Irritable Bowel Syndrome (IBS) affects about one in every 10 people. Millions of individuals of different ages, genders and ethnicities are impacted, yet we don’t talk about it. Because of the nature of the symptoms, it feels “inappropriate” to discuss. However, talking about seemingly private issues is essential if I want to help those out there struggling with IBS to lead more active and productive lives.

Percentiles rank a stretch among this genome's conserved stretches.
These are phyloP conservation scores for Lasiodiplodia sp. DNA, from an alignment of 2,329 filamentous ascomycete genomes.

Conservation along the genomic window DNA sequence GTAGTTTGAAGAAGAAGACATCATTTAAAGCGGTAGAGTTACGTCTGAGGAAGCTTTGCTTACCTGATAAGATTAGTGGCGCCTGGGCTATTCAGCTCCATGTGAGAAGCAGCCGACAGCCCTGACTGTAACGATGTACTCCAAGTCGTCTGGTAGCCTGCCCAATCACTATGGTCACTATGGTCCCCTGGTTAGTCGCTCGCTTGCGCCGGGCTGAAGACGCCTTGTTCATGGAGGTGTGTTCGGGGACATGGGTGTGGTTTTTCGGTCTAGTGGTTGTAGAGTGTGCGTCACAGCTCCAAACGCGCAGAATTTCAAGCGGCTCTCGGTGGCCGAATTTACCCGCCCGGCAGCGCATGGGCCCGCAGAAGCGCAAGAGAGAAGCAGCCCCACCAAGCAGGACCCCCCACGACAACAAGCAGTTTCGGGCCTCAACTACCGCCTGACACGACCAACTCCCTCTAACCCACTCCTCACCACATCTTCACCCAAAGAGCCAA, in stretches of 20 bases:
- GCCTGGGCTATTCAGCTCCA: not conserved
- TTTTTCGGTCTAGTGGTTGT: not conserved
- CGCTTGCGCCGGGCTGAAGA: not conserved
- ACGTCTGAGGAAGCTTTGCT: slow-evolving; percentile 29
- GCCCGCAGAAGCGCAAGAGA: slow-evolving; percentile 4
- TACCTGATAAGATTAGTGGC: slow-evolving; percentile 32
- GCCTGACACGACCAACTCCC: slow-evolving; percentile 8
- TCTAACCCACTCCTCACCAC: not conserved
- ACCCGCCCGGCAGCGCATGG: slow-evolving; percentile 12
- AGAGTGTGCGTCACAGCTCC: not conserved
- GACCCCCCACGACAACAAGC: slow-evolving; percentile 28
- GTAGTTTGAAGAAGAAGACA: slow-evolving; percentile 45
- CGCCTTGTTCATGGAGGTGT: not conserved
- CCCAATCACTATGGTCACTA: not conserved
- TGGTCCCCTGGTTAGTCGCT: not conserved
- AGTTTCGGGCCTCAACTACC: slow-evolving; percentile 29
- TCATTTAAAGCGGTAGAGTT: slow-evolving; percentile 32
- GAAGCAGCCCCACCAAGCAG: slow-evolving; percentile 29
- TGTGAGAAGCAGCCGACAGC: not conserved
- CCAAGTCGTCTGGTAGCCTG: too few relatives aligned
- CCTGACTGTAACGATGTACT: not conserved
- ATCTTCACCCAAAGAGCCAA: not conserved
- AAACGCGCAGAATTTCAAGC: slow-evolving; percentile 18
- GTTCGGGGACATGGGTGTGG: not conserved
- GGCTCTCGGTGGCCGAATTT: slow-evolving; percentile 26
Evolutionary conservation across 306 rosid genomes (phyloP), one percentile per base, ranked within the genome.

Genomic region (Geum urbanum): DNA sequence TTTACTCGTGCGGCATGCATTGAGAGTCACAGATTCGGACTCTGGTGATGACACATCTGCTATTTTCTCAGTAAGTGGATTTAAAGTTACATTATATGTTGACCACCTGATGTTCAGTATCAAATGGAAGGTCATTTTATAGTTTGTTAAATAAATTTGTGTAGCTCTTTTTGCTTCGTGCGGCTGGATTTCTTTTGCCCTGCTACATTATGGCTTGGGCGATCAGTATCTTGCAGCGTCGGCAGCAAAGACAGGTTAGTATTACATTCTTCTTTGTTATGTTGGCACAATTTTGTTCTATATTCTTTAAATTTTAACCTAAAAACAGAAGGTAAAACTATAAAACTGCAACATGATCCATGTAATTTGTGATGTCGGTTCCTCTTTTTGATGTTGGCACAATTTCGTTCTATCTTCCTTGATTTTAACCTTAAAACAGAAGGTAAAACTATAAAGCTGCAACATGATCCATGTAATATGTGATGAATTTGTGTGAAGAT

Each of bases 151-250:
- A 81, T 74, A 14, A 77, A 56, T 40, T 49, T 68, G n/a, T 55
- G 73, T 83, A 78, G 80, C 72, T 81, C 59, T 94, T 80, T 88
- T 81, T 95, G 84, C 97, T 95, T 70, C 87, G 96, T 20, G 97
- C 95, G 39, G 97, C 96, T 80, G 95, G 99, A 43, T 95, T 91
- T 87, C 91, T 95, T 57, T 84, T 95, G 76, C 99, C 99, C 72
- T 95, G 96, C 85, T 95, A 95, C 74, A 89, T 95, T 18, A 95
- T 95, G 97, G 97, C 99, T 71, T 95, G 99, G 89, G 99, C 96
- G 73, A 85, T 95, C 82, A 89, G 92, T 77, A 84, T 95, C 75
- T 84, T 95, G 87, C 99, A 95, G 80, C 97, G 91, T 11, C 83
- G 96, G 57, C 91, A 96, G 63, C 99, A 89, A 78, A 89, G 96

IBS is a complex digestive disease with many different symptoms that come and go unexpectedly over a long term. People don’t know what kind they will be faced with each day – maybe pain, diarrhea, constipation, or a combination of many symptoms. IBS has no cure and, while treatment options are available, they don’t work the same for everyone and sometimes don’t work at all. More research and dialogue about IBS is necessary to offer the best options of care for those who are affected, many of whom are missing work, skipping outings with their families and fearful to leave the house all together.
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